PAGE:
You meet a few people, exchange business cards, and meet others in person with whom you’d truly expected to click. You’re not sure, weakly trying to beat through façades, or the images in your head, but you resolve to let the issue lie because your feet hurt so badly that thinking makes it worse. You attend your first off-site party, a party which you can clearly see the organizers took significant time and effort to create, now covered in sweat and blisters. You stand quietly aside, chatting with a colleague as you watch people quickly swill mixed drinks and then make off with bags of product that may or may not ever be extracted from their plastic encasements.
You can’t find the people with whom you arrived, but there are several other attendees ready to leave. You are fast friends, and agree to split a cab. Inevitably, one of you only has a large bill that would need to be broken upon return to the hotel. You return to the hotel, ahem, forget to break that bill, and wander off on your way.
The remainder of the evening is filled with drinks, chatter, laughter, loud music, and glow necklaces worn around the head. You take your requisite photographs in front of your iconic objects, post them to the appropriate media channels, drink some more, and laugh some more, finally returning to your hotel room with sore feet, hair that smells like cigarettes, and a hamburger because you forgot to eat all day.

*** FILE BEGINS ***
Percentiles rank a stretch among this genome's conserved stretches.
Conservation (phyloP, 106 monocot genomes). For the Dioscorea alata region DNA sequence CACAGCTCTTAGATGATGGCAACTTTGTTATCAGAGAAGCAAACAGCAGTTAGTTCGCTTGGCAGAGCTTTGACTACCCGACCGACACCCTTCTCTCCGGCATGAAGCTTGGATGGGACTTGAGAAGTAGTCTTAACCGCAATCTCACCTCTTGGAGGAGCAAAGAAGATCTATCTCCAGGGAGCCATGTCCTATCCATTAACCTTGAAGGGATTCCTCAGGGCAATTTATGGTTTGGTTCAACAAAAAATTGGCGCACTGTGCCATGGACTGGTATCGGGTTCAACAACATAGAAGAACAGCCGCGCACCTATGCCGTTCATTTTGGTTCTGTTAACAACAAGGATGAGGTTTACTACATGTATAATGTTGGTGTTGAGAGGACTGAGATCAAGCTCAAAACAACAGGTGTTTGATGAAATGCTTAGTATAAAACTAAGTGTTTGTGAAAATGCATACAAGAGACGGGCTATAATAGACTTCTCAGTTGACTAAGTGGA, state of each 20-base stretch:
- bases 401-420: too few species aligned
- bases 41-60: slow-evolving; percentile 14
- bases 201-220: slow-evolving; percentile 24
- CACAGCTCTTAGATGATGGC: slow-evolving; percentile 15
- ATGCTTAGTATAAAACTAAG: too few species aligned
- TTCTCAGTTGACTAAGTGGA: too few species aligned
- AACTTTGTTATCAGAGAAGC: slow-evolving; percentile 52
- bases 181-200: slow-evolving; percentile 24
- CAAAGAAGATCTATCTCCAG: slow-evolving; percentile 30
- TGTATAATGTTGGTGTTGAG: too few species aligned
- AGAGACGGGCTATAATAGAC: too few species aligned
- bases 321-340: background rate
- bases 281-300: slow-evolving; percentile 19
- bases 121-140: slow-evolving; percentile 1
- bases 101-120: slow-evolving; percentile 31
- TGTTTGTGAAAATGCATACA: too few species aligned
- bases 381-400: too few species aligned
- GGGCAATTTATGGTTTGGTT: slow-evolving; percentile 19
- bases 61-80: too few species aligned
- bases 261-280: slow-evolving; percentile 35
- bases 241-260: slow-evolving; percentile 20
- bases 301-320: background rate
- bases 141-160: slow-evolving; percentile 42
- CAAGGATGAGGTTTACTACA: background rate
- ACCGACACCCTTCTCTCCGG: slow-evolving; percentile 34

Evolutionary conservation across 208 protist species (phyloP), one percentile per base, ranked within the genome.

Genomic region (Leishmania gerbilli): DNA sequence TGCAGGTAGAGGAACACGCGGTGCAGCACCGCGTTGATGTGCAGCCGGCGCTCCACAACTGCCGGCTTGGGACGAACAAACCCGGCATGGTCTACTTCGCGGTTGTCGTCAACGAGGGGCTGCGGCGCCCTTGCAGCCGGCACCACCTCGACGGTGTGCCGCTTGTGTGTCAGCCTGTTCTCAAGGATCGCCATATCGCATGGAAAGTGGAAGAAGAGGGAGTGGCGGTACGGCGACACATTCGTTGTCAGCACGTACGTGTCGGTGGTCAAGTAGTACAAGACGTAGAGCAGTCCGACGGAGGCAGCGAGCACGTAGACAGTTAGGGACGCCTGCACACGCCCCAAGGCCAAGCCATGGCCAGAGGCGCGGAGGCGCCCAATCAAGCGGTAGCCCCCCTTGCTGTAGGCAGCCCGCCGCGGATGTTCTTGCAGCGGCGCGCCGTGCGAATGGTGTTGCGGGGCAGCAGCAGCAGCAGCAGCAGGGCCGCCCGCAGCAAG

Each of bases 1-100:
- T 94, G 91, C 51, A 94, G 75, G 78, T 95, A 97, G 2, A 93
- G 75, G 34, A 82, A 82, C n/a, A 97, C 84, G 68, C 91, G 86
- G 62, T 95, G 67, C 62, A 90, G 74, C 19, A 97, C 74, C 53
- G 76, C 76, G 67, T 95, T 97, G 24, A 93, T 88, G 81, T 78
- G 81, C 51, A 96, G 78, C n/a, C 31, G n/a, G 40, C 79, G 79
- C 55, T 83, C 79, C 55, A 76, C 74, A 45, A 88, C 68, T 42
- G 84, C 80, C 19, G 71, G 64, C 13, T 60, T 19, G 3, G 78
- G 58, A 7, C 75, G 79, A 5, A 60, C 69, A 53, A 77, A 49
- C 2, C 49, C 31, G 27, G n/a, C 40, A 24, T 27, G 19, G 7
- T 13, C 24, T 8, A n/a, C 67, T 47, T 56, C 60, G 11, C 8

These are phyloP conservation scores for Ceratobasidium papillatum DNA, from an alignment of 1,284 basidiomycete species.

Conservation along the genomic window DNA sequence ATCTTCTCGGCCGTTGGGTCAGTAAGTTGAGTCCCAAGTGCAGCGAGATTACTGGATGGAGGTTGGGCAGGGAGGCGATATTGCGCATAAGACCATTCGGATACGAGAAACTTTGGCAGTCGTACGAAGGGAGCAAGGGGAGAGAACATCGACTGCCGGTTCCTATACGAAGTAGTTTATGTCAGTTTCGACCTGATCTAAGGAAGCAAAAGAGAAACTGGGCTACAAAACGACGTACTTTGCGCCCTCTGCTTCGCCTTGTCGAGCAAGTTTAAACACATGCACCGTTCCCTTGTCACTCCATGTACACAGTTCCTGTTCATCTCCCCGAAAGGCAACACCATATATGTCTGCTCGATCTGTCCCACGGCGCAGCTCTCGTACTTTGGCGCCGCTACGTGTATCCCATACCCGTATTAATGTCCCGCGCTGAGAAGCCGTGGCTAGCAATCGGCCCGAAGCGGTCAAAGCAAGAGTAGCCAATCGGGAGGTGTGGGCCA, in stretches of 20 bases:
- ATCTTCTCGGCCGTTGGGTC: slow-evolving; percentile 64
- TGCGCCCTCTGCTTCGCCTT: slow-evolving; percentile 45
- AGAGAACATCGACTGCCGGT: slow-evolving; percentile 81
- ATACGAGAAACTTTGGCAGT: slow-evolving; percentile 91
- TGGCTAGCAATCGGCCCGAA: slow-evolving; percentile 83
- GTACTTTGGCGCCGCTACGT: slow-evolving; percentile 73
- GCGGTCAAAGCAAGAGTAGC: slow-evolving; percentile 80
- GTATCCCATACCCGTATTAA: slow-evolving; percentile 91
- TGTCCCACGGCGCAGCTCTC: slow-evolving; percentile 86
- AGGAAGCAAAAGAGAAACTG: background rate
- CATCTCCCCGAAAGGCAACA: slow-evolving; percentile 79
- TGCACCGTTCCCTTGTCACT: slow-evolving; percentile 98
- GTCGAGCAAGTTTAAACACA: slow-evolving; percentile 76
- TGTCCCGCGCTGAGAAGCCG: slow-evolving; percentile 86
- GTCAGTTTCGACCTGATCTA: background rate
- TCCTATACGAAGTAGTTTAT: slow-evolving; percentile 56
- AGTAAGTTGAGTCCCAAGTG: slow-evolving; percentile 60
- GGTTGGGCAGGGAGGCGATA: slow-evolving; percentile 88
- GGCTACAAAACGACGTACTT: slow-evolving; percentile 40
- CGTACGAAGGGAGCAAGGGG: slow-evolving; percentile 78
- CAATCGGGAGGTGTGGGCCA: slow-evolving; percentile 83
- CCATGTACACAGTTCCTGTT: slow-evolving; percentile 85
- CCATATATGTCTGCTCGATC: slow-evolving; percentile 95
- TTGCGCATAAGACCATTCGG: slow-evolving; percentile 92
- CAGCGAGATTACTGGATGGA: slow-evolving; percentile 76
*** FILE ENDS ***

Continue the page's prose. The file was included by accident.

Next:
The next morning, you rise with the desire to attend an art museum and a show, but the guilt of attending the conference and the fact that your significant other, whom you know would enjoy it, is three states away. You give the next day of the conference the college try.
By 10 am, you have acquired six more canvas bags and carry them under your arm whilst rummaging through the remains of the conference breakfast for coffee. Finding none, you head towards a Starbucks in the lobby. Your urge to attend the art museum is so strong that you want to hop out of line and run out the door, but hold yourself back on account of the lack of caffeine.
While in line (for a very long time because none of the baristas speak English, and do look like brothers, now that you mention it), you try to block out the ebb and flow of inane chatter (Oh, so GREAT to MEEEET you!) and the fact that the girl in front of you had to repeat her order to her friend in line four or five times. (I’m sorry! ONE pump of mocha? One pump of mocha, right?) In the process, you learn that mocha flavoring comes from a pump. You are oddly disconcerted.
You try to distract yourself by calling home. You are sure everyone in the hotel can hear your daughter screaming in the background. You realize the phone call didn’t work. You miss your kids. You miss your husband. And you still want to go to the art museum.